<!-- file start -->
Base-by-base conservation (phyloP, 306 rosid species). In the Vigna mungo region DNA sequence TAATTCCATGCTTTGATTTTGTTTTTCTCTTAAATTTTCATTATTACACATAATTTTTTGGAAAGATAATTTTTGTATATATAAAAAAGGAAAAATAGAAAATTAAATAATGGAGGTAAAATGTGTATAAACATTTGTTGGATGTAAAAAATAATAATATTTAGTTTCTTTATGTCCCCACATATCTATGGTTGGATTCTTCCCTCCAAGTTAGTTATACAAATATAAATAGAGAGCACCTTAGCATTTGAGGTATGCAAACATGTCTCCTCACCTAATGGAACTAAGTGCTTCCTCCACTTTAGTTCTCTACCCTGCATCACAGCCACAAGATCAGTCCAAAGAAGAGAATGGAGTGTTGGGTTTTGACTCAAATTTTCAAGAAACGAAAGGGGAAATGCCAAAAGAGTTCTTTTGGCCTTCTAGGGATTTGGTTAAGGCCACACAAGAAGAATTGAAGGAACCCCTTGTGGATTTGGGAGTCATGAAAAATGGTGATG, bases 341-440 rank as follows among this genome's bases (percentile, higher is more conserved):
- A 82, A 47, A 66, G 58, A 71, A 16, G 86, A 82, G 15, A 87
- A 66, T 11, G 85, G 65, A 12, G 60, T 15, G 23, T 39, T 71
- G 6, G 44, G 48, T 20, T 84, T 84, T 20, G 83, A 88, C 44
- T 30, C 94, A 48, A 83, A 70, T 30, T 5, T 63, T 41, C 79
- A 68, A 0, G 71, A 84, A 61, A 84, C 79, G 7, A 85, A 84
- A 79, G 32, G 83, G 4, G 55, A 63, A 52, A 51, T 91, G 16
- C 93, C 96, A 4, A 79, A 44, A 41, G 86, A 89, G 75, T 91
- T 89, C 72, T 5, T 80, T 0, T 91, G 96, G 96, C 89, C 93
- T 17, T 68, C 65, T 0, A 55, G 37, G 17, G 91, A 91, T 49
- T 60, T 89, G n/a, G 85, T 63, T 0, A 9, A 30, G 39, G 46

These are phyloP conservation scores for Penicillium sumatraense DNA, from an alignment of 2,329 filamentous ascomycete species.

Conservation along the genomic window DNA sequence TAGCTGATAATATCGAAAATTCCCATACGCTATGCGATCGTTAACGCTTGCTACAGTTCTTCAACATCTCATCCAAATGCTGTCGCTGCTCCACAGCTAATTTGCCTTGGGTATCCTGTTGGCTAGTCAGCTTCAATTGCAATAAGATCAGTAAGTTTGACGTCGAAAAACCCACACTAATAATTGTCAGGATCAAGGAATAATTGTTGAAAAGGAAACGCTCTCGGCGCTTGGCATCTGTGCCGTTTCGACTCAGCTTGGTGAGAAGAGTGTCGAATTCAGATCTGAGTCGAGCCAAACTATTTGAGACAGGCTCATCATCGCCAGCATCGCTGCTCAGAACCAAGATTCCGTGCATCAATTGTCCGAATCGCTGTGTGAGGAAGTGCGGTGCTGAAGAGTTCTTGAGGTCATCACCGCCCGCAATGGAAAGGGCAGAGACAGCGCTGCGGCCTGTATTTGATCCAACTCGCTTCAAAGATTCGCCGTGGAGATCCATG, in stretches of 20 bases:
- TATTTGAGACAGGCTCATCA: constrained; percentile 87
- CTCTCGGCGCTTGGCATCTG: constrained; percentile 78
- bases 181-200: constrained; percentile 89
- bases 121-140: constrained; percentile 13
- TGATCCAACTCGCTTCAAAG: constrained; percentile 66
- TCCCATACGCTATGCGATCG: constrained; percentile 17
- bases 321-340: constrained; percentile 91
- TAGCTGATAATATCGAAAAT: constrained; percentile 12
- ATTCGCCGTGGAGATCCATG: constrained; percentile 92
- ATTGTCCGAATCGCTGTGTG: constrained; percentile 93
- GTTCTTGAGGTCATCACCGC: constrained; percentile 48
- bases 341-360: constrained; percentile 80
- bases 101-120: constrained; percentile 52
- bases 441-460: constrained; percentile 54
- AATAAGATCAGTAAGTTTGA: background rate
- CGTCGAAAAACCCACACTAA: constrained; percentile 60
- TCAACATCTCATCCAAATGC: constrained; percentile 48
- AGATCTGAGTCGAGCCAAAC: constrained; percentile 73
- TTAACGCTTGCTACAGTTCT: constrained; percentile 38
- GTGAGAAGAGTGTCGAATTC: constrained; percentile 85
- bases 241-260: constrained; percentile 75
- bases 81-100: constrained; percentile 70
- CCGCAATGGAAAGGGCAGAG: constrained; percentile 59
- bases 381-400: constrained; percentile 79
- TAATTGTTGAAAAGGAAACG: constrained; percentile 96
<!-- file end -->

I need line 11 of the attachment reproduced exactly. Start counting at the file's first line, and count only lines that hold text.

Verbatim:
- T 60, T 89, G n/a, G 85, T 63, T 0, A 9, A 30, G 39, G 46